Foreword Reviews

Cross of a Different Kind

Cancer and Christian Spirituality

Clarion Rating: 3 out of 5

Cross of a Different Kind proposes a well-cited theological approach to dealing with cancer.

Anthony Maranise’s heady Christian spiritual development book Cross of a Different Kind mixes systematic theology with inspiration for those dealing with cancer.

The book is divided into three sections: “For Those Left to Carry On,” “Fighting the Good Fight,” and “The Fullness of Life.” Each section is pitched for different people, considering how they might be impacted by cancer, including those who have lost someone, those in treatment, and cancer survivors. The book explores each area though a Christian theological lens, including the reality of suffering, questions about God’s goodness, and incarnational spirituality. The book closes with several appendices that include prayers, resources, and spiritual exercises.

A personal preface explores Maranise’s childhood experience with cancer and how it shaped his life and faith. His story is referred to throughout the text, including his work as a chaplain with others struggling with cancer diagnoses, like a teenage patient who connects the self-denial of Lent with the desire to be a “jerk” about how cancer makes her feel. Such personal portions are moving, showing how cancer impacts real people; they humanize and contextualize the otherwise dry theological material.

Arguing that Christian theology can help those impacted by cancer make meaning of their experiences, the book draws on Christian ideas about the body and the soul to argue that cancer can impact one but not the other. A variety of traditional materials, including the Bible, the Catechism of the Catholic Church, and the works of the Church fathers are referenced in service of these arguments, as well as contemporary theological texts. The argumentation is sound and clear, if not always new or freshly insightful.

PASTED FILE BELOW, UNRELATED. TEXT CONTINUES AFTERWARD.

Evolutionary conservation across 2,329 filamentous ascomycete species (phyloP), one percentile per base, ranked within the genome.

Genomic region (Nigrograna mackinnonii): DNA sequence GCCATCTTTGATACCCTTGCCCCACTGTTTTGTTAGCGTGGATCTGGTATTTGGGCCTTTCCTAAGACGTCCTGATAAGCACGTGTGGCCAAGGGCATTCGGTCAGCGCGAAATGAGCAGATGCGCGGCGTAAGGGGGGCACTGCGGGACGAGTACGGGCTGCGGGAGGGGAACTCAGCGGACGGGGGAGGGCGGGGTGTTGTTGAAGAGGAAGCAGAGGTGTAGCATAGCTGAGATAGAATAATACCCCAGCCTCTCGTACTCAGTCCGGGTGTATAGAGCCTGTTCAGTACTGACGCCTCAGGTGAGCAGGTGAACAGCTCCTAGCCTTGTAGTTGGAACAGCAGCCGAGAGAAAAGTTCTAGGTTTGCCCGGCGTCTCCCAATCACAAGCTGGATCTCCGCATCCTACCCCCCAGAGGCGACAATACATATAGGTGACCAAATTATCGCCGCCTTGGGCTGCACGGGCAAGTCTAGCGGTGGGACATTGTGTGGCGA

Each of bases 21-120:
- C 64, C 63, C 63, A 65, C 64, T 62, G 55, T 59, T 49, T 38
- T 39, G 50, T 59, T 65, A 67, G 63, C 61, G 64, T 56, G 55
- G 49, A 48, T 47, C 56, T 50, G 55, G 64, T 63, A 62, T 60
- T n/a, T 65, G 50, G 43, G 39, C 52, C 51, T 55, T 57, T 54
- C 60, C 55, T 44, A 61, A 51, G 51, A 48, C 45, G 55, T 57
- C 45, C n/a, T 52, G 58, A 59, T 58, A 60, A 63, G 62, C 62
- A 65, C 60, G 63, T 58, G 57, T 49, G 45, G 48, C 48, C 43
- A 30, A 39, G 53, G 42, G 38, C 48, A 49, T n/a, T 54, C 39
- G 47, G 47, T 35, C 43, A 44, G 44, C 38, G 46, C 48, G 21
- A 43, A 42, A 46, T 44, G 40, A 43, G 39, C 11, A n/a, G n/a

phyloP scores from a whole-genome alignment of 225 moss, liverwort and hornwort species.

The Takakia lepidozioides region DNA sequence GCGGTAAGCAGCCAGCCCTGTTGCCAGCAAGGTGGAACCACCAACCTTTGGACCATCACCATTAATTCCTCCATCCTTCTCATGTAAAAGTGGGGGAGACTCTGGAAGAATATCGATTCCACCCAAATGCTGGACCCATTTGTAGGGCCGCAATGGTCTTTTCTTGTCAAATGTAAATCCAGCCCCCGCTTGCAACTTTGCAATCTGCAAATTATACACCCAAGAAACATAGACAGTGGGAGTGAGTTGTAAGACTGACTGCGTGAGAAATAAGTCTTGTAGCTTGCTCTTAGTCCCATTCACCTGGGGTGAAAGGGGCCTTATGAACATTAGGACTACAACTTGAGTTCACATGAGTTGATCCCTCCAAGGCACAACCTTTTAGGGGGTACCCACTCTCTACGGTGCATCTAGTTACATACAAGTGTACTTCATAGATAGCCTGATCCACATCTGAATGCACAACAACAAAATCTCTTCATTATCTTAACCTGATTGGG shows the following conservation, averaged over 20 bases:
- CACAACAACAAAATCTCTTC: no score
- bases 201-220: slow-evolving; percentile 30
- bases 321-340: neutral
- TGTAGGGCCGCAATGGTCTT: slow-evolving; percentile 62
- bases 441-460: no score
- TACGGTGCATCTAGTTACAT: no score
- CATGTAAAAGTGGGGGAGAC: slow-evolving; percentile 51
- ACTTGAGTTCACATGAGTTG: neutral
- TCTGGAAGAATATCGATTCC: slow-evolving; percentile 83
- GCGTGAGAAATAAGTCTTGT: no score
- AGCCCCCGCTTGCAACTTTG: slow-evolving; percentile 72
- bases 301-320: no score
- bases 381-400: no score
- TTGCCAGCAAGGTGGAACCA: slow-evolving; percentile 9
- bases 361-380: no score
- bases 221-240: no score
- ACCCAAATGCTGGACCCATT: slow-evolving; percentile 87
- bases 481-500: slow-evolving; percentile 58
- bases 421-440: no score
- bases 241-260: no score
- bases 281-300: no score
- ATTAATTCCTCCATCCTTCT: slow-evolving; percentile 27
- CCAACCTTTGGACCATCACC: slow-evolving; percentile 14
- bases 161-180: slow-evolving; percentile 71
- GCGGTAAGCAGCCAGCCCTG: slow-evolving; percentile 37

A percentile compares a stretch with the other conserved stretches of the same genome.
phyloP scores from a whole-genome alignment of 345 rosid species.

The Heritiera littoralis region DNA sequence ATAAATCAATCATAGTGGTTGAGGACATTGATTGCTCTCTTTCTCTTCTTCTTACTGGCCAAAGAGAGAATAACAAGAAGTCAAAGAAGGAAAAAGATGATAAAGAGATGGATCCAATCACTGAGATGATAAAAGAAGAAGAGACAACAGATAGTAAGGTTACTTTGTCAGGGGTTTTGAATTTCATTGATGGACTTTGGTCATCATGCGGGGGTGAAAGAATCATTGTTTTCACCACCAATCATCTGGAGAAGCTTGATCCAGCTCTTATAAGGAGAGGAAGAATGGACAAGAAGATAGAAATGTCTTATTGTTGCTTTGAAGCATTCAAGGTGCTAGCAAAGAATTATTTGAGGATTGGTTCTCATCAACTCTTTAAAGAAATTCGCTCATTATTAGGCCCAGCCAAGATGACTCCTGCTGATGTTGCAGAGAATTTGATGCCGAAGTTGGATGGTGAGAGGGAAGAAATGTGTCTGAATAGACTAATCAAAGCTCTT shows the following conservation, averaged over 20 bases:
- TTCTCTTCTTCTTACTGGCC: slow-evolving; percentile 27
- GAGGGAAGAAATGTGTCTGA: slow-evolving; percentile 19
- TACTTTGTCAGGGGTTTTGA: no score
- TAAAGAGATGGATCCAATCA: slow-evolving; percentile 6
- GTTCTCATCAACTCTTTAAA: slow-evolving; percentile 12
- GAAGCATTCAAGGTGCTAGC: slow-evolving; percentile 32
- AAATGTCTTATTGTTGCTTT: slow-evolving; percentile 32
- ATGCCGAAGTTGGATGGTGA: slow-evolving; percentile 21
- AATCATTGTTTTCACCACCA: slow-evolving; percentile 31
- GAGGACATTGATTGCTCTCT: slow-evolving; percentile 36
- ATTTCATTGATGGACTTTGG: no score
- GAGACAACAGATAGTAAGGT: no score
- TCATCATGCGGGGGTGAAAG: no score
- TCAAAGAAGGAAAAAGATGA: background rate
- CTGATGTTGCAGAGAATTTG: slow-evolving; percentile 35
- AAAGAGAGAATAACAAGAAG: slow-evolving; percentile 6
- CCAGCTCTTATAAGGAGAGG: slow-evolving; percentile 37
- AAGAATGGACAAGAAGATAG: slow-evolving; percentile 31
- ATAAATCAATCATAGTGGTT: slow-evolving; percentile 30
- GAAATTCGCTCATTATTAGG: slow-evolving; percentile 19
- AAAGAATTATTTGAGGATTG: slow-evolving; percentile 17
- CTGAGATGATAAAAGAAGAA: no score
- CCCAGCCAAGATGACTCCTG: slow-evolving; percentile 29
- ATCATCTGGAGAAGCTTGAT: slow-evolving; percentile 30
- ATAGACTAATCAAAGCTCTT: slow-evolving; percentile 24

Between the three sections, some material repeats, and the theological focus works better in the opening chapters, which are directed at people impacted by others’ fights with cancer, and in the last chapters, which are directed at survivors. Both sections maintain enough distance to make clear theological meaning of the disease.

The book relies heavily on its quoted material, which is set outside of the paragraphs it supports. Such quotes distract from the main text. Many pages include three or four large blocks of quoted text, with the original content lost beyond them. The book’s hand-drawn, colored images of hands and arms do not complement the work.

Cross of a Different Kind proposes a well-cited theological approach to dealing with cancer.

Reviewed by Jeremiah Rood

Disclosure: This article is not an endorsement, but a review. The author of this book provided free copies of the book and paid a small fee to have their book reviewed by a professional reviewer. Foreword Reviews and Clarion Reviews make no guarantee that the author will receive a positive review. Foreword Magazine, Inc. is disclosing this in accordance with the Federal Trade Commission’s 16 CFR, Part 255.

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